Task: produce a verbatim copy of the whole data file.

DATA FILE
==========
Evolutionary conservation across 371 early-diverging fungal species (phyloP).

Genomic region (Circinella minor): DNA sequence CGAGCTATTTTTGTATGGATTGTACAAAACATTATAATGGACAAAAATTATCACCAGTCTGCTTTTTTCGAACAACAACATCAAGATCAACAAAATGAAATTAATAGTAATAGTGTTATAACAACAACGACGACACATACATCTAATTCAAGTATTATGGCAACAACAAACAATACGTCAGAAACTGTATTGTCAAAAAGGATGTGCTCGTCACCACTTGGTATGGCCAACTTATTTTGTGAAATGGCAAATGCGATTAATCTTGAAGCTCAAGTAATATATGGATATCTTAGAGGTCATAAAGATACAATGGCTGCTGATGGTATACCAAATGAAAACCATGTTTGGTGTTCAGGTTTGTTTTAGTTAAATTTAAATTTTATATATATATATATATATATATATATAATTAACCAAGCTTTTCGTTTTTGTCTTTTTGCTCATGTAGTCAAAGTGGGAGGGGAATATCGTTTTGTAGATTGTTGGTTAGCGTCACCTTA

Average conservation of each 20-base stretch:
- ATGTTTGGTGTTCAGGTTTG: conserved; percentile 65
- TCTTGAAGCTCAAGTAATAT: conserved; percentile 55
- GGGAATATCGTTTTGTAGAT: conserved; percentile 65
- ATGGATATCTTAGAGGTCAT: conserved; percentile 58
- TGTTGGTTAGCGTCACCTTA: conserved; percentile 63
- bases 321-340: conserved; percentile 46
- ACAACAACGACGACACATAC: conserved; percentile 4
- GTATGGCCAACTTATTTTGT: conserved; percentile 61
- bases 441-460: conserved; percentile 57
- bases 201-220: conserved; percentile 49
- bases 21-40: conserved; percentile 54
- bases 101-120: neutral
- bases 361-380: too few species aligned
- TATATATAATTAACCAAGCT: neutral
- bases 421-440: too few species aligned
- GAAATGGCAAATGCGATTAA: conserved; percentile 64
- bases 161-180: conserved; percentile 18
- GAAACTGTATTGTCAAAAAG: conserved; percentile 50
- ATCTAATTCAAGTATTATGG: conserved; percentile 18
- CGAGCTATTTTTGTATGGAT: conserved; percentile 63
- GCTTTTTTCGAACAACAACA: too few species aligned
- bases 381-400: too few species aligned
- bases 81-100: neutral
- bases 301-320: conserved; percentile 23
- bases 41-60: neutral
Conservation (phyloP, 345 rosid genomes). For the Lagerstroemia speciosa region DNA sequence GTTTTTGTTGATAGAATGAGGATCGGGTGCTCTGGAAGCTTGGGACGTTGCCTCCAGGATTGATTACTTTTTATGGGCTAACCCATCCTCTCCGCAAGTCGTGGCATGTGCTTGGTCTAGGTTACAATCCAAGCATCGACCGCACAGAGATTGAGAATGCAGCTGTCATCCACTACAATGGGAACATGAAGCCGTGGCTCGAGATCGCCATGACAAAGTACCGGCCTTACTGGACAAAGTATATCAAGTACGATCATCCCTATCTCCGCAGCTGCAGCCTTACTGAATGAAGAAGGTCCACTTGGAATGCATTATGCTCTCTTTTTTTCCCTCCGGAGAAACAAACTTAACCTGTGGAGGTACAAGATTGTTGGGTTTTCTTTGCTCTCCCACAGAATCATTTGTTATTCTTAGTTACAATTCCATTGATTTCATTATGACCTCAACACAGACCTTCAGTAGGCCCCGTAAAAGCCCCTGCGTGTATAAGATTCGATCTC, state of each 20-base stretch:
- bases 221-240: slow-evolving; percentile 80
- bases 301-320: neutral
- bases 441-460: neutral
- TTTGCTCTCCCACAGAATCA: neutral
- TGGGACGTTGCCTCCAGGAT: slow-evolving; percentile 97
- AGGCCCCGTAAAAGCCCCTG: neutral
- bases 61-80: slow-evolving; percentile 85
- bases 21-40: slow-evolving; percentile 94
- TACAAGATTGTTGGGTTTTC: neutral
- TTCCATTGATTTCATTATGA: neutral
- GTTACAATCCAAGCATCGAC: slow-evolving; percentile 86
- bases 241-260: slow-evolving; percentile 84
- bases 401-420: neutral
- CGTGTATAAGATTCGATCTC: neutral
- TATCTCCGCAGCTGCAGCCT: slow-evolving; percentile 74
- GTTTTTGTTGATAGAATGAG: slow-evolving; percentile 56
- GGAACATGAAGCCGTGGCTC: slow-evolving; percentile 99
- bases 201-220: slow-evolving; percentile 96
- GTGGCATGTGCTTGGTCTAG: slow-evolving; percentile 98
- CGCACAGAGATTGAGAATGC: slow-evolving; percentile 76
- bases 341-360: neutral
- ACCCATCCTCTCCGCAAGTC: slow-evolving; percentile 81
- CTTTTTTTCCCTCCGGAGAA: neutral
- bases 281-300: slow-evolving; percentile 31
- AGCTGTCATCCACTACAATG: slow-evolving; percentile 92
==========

Evolutionary conservation across 371 early-diverging fungal species (phyloP).

Genomic region (Circinella minor): DNA sequence CGAGCTATTTTTGTATGGATTGTACAAAACATTATAATGGACAAAAATTATCACCAGTCTGCTTTTTTCGAACAACAACATCAAGATCAACAAAATGAAATTAATAGTAATAGTGTTATAACAACAACGACGACACATACATCTAATTCAAGTATTATGGCAACAACAAACAATACGTCAGAAACTGTATTGTCAAAAAGGATGTGCTCGTCACCACTTGGTATGGCCAACTTATTTTGTGAAATGGCAAATGCGATTAATCTTGAAGCTCAAGTAATATATGGATATCTTAGAGGTCATAAAGATACAATGGCTGCTGATGGTATACCAAATGAAAACCATGTTTGGTGTTCAGGTTTGTTTTAGTTAAATTTAAATTTTATATATATATATATATATATATATATAATTAACCAAGCTTTTCGTTTTTGTCTTTTTGCTCATGTAGTCAAAGTGGGAGGGGAATATCGTTTTGTAGATTGTTGGTTAGCGTCACCTTA

Average conservation of each 20-base stretch:
- ATGTTTGGTGTTCAGGTTTG: conserved; percentile 65
- TCTTGAAGCTCAAGTAATAT: conserved; percentile 55
- GGGAATATCGTTTTGTAGAT: conserved; percentile 65
- ATGGATATCTTAGAGGTCAT: conserved; percentile 58
- TGTTGGTTAGCGTCACCTTA: conserved; percentile 63
- bases 321-340: conserved; percentile 46
- ACAACAACGACGACACATAC: conserved; percentile 4
- GTATGGCCAACTTATTTTGT: conserved; percentile 61
- bases 441-460: conserved; percentile 57
- bases 201-220: conserved; percentile 49
- bases 21-40: conserved; percentile 54
- bases 101-120: neutral
- bases 361-380: too few species aligned
- TATATATAATTAACCAAGCT: neutral
- bases 421-440: too few species aligned
- GAAATGGCAAATGCGATTAA: conserved; percentile 64
- bases 161-180: conserved; percentile 18
- GAAACTGTATTGTCAAAAAG: conserved; percentile 50
- ATCTAATTCAAGTATTATGG: conserved; percentile 18
- CGAGCTATTTTTGTATGGAT: conserved; percentile 63
- GCTTTTTTCGAACAACAACA: too few species aligned
- bases 381-400: too few species aligned
- bases 81-100: neutral
- bases 301-320: conserved; percentile 23
- bases 41-60: neutral
Conservation (phyloP, 345 rosid genomes). For the Lagerstroemia speciosa region DNA sequence GTTTTTGTTGATAGAATGAGGATCGGGTGCTCTGGAAGCTTGGGACGTTGCCTCCAGGATTGATTACTTTTTATGGGCTAACCCATCCTCTCCGCAAGTCGTGGCATGTGCTTGGTCTAGGTTACAATCCAAGCATCGACCGCACAGAGATTGAGAATGCAGCTGTCATCCACTACAATGGGAACATGAAGCCGTGGCTCGAGATCGCCATGACAAAGTACCGGCCTTACTGGACAAAGTATATCAAGTACGATCATCCCTATCTCCGCAGCTGCAGCCTTACTGAATGAAGAAGGTCCACTTGGAATGCATTATGCTCTCTTTTTTTCCCTCCGGAGAAACAAACTTAACCTGTGGAGGTACAAGATTGTTGGGTTTTCTTTGCTCTCCCACAGAATCATTTGTTATTCTTAGTTACAATTCCATTGATTTCATTATGACCTCAACACAGACCTTCAGTAGGCCCCGTAAAAGCCCCTGCGTGTATAAGATTCGATCTC, state of each 20-base stretch:
- bases 221-240: slow-evolving; percentile 80
- bases 301-320: neutral
- bases 441-460: neutral
- TTTGCTCTCCCACAGAATCA: neutral
- TGGGACGTTGCCTCCAGGAT: slow-evolving; percentile 97
- AGGCCCCGTAAAAGCCCCTG: neutral
- bases 61-80: slow-evolving; percentile 85
- bases 21-40: slow-evolving; percentile 94
- TACAAGATTGTTGGGTTTTC: neutral
- TTCCATTGATTTCATTATGA: neutral
- GTTACAATCCAAGCATCGAC: slow-evolving; percentile 86
- bases 241-260: slow-evolving; percentile 84
- bases 401-420: neutral
- CGTGTATAAGATTCGATCTC: neutral
- TATCTCCGCAGCTGCAGCCT: slow-evolving; percentile 74
- GTTTTTGTTGATAGAATGAG: slow-evolving; percentile 56
- GGAACATGAAGCCGTGGCTC: slow-evolving; percentile 99
- bases 201-220: slow-evolving; percentile 96
- GTGGCATGTGCTTGGTCTAG: slow-evolving; percentile 98
- CGCACAGAGATTGAGAATGC: slow-evolving; percentile 76
- bases 341-360: neutral
- ACCCATCCTCTCCGCAAGTC: slow-evolving; percentile 81
- CTTTTTTTCCCTCCGGAGAA: neutral
- bases 281-300: slow-evolving; percentile 31
- AGCTGTCATCCACTACAATG: slow-evolving; percentile 92